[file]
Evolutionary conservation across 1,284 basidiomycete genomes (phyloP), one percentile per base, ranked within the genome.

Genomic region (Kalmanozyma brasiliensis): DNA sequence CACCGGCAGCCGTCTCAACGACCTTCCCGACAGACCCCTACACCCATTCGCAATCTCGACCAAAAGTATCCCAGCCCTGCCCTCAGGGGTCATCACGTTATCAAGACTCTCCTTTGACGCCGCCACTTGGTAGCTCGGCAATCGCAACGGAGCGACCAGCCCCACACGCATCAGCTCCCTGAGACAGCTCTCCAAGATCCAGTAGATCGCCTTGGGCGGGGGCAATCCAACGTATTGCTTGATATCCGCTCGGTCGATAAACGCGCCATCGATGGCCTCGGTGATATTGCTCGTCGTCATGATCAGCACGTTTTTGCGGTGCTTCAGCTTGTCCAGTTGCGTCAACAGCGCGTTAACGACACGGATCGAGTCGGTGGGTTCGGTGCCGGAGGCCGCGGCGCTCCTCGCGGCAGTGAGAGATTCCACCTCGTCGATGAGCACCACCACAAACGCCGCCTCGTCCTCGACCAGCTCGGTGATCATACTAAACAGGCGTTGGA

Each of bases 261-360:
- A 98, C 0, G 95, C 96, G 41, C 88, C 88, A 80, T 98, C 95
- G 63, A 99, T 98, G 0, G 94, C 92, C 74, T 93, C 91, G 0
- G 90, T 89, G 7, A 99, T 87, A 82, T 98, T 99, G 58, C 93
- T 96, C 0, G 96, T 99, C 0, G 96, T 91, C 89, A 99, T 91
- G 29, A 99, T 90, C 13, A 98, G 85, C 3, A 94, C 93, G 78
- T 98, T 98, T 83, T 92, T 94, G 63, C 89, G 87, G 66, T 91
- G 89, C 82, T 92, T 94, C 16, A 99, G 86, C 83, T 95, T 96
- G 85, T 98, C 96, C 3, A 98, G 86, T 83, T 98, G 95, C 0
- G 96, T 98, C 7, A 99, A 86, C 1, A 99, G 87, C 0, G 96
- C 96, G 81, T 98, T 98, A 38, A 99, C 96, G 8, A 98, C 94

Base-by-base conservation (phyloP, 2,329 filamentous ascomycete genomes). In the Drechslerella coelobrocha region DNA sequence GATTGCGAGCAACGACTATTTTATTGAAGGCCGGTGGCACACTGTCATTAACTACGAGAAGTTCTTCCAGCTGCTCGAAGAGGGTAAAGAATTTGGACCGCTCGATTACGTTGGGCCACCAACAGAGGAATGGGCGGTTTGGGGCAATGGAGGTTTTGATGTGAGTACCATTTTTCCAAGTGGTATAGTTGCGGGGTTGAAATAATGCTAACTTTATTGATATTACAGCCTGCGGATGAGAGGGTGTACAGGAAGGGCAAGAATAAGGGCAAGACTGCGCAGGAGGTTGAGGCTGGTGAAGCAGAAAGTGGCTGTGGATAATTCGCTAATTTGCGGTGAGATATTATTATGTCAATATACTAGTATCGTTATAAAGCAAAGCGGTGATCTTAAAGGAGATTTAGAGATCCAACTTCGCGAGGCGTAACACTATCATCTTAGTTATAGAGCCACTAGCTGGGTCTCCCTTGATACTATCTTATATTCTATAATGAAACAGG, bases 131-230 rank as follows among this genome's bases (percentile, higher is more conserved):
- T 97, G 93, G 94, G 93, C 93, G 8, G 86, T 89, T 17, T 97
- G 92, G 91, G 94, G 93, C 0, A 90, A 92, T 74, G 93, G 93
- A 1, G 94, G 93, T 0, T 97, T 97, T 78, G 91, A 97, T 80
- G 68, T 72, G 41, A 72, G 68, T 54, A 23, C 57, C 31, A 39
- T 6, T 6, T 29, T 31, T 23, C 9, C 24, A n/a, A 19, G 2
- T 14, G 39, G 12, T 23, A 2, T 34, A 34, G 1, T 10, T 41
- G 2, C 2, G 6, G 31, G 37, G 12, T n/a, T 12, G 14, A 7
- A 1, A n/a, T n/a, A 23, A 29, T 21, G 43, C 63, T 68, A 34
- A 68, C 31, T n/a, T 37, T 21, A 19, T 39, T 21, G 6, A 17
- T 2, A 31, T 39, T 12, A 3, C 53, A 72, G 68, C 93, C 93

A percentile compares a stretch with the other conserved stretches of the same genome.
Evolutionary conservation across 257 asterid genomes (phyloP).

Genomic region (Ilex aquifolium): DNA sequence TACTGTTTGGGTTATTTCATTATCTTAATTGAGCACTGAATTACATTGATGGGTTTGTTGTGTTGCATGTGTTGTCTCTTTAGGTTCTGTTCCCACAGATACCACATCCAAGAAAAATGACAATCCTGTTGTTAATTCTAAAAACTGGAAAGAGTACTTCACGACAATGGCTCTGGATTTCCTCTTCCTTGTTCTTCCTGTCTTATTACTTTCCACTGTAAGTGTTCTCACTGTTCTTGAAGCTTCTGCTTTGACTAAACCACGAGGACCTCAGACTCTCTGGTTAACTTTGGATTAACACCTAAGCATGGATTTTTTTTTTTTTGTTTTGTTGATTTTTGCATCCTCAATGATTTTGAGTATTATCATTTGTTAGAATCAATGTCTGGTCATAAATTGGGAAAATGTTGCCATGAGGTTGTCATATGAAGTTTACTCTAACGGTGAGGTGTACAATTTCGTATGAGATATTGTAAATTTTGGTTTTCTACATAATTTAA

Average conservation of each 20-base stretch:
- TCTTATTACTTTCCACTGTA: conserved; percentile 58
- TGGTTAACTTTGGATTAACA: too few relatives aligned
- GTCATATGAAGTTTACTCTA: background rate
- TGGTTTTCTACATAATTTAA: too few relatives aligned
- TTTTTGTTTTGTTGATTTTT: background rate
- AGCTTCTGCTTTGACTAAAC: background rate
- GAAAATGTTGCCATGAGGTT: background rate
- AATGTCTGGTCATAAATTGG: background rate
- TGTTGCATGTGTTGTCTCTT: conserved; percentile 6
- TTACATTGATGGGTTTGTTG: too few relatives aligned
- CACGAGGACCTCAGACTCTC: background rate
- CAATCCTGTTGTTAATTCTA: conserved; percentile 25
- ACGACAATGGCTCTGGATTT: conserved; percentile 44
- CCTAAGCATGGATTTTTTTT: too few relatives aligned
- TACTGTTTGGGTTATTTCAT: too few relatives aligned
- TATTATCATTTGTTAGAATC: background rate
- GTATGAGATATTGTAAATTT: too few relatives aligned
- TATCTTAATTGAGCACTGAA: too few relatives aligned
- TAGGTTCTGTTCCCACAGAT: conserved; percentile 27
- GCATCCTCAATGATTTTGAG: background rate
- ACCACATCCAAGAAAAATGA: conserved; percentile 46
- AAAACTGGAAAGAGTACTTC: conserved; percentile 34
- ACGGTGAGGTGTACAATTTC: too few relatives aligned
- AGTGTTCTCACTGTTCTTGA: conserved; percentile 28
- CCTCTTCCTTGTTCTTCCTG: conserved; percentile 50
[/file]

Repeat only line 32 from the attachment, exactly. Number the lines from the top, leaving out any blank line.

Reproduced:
- TGGTTTTCTACATAATTTAA: too few relatives aligned